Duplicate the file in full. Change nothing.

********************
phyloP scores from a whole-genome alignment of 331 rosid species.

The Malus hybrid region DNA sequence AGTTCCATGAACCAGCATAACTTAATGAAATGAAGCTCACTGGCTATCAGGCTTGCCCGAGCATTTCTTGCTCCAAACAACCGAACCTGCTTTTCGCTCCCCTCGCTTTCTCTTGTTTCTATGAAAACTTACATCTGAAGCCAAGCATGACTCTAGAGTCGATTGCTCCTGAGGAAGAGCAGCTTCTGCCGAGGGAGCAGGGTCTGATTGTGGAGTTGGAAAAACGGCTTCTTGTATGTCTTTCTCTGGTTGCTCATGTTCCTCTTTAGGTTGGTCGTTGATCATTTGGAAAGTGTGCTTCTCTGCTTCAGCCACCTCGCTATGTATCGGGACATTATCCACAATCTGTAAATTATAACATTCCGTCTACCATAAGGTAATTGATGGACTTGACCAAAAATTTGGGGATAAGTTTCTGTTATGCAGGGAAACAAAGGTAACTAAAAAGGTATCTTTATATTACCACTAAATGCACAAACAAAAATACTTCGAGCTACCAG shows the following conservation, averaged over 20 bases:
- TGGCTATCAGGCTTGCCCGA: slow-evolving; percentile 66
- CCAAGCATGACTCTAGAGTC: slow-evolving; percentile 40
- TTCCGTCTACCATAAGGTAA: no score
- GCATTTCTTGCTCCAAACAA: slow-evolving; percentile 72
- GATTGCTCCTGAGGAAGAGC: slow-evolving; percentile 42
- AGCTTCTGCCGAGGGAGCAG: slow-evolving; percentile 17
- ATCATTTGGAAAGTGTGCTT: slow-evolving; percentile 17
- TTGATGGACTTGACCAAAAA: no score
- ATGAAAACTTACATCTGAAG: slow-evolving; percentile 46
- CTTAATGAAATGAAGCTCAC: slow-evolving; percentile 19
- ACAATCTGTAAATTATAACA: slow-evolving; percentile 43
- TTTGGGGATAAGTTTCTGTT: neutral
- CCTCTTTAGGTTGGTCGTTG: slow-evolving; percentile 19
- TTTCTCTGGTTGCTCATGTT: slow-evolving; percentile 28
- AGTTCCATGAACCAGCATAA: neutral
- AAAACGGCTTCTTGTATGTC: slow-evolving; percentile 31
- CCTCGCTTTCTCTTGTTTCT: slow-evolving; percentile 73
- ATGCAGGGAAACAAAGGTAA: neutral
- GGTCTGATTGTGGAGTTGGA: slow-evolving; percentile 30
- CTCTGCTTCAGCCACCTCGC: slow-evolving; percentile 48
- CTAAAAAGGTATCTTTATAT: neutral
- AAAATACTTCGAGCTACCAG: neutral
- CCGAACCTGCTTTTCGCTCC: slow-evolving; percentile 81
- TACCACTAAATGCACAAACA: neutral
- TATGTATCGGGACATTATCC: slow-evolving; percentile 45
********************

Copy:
phyloP scores from a whole-genome alignment of 331 rosid species.

The Malus hybrid region DNA sequence AGTTCCATGAACCAGCATAACTTAATGAAATGAAGCTCACTGGCTATCAGGCTTGCCCGAGCATTTCTTGCTCCAAACAACCGAACCTGCTTTTCGCTCCCCTCGCTTTCTCTTGTTTCTATGAAAACTTACATCTGAAGCCAAGCATGACTCTAGAGTCGATTGCTCCTGAGGAAGAGCAGCTTCTGCCGAGGGAGCAGGGTCTGATTGTGGAGTTGGAAAAACGGCTTCTTGTATGTCTTTCTCTGGTTGCTCATGTTCCTCTTTAGGTTGGTCGTTGATCATTTGGAAAGTGTGCTTCTCTGCTTCAGCCACCTCGCTATGTATCGGGACATTATCCACAATCTGTAAATTATAACATTCCGTCTACCATAAGGTAATTGATGGACTTGACCAAAAATTTGGGGATAAGTTTCTGTTATGCAGGGAAACAAAGGTAACTAAAAAGGTATCTTTATATTACCACTAAATGCACAAACAAAAATACTTCGAGCTACCAG shows the following conservation, averaged over 20 bases:
- TGGCTATCAGGCTTGCCCGA: slow-evolving; percentile 66
- CCAAGCATGACTCTAGAGTC: slow-evolving; percentile 40
- TTCCGTCTACCATAAGGTAA: no score
- GCATTTCTTGCTCCAAACAA: slow-evolving; percentile 72
- GATTGCTCCTGAGGAAGAGC: slow-evolving; percentile 42
- AGCTTCTGCCGAGGGAGCAG: slow-evolving; percentile 17
- ATCATTTGGAAAGTGTGCTT: slow-evolving; percentile 17
- TTGATGGACTTGACCAAAAA: no score
- ATGAAAACTTACATCTGAAG: slow-evolving; percentile 46
- CTTAATGAAATGAAGCTCAC: slow-evolving; percentile 19
- ACAATCTGTAAATTATAACA: slow-evolving; percentile 43
- TTTGGGGATAAGTTTCTGTT: neutral
- CCTCTTTAGGTTGGTCGTTG: slow-evolving; percentile 19
- TTTCTCTGGTTGCTCATGTT: slow-evolving; percentile 28
- AGTTCCATGAACCAGCATAA: neutral
- AAAACGGCTTCTTGTATGTC: slow-evolving; percentile 31
- CCTCGCTTTCTCTTGTTTCT: slow-evolving; percentile 73
- ATGCAGGGAAACAAAGGTAA: neutral
- GGTCTGATTGTGGAGTTGGA: slow-evolving; percentile 30
- CTCTGCTTCAGCCACCTCGC: slow-evolving; percentile 48
- CTAAAAAGGTATCTTTATAT: neutral
- AAAATACTTCGAGCTACCAG: neutral
- CCGAACCTGCTTTTCGCTCC: slow-evolving; percentile 81
- TACCACTAAATGCACAAACA: neutral
- TATGTATCGGGACATTATCC: slow-evolving; percentile 45